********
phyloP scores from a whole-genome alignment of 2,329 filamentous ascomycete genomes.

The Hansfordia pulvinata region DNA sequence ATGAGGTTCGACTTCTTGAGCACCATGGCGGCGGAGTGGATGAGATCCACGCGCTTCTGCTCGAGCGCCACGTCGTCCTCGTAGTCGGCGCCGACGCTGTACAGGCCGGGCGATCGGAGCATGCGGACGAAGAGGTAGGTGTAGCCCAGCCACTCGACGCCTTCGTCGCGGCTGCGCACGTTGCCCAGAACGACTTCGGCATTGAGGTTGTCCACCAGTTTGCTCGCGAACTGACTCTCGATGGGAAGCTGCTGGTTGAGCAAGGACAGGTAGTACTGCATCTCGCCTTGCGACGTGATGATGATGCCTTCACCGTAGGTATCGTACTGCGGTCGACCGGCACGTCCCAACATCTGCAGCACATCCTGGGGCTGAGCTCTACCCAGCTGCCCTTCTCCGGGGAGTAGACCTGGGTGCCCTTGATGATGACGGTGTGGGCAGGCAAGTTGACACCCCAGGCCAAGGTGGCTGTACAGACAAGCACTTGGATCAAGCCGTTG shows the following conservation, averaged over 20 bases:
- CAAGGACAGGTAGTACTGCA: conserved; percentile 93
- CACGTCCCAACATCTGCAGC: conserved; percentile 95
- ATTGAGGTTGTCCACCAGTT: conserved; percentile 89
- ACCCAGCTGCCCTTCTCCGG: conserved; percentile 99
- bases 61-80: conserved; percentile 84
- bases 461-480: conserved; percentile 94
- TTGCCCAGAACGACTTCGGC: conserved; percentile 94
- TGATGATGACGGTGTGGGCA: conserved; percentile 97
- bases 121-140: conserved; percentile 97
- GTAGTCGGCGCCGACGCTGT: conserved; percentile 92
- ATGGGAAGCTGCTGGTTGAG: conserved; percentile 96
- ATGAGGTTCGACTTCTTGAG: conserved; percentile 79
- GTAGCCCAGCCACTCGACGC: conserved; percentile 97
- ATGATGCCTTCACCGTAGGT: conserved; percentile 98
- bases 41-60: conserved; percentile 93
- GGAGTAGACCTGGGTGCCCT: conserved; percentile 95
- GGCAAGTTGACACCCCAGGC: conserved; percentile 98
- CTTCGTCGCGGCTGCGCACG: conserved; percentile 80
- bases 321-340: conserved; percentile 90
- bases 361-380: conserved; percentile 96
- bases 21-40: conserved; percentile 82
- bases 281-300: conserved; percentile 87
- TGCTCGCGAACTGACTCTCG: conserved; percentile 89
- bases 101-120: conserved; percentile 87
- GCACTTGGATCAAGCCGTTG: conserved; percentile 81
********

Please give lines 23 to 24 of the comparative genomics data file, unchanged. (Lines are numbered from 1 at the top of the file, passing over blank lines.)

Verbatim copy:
- bases 21-40: conserved; percentile 82
- bases 281-300: conserved; percentile 87